Neophobia and innovation in critically endangered Bali myna, Leucopsar rothschildi
journal contributionposted on 2023-08-30, 20:05 authored by Rachael Miller, Elias Garcia-Pelegrin, Emily Danby
Behavioural flexibility can impact on adaptability and survival, particularly in today's changing world, and encompasses associated components like neophobia, e.g. responses to novelty, and innovation, e.g. problem-solving. Bali myna (Leucopsar rothschildi) are a Critically Endangered endemic species, which are a focus of active conservation efforts, including reintroductions. Gathering behavioural data can aid in improving and developing conservation strategies, like pre-release training and individual selection for release. In 22 captive Bali myna, we tested neophobia (novel object, novel food, control conditions), innovation (bark, cup, lid conditions) and individual repeatability of latency responses in both experiments. We found effects of condition and presence of heterospecifics, including longer latencies to touch familiar food in presence than absence of novel items, and between problem-solving tasks, as well as in the presence of non-competing heterospecifics than competing heterospecifics. Age influenced neophobia, with adults showing longer latencies than juveniles. Individuals were repeatable in latency responses: (1) temporally in both experiments; (2) contextually within the innovation experiment and between experiments, as well as being consistent in approach order across experiments, suggesting stable behaviour traits. These findings are an important starting point for developing conservation behaviour related strategies in Bali myna and other similarly threatened species.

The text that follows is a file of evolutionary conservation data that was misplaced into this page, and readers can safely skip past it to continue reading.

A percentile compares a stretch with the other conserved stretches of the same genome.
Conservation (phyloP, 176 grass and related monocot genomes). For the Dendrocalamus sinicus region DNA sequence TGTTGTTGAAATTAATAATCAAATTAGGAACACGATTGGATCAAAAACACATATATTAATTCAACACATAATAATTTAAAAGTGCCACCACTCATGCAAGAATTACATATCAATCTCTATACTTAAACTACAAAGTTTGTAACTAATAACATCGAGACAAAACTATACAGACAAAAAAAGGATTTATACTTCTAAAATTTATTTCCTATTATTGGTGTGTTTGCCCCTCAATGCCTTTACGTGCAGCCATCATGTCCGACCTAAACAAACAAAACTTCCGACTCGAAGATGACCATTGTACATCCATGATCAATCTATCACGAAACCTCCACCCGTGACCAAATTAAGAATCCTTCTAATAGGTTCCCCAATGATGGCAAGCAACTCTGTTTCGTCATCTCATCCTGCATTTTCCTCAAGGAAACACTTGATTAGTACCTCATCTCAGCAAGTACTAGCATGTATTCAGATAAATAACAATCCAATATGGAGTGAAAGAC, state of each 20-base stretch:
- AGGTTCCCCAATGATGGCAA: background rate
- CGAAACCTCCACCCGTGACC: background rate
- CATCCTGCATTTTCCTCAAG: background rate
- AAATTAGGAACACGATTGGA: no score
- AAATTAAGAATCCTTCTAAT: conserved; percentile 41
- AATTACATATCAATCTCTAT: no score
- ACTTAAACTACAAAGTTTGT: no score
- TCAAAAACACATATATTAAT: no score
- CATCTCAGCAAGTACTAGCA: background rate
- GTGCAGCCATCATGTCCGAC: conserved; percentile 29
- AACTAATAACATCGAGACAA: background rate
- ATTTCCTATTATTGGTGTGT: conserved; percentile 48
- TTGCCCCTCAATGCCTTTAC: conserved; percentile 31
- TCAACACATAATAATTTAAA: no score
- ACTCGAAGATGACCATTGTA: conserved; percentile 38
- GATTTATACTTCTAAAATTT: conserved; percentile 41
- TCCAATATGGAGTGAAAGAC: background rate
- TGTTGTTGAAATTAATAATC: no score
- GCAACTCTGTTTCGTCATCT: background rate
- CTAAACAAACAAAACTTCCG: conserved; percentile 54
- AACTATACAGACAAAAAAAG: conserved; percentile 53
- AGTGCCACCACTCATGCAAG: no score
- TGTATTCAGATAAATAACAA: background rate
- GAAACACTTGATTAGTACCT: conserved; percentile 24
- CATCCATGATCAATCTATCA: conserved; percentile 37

Publication titleRoyal Society Open Science
PublisherThe Royal Society
- Accepted version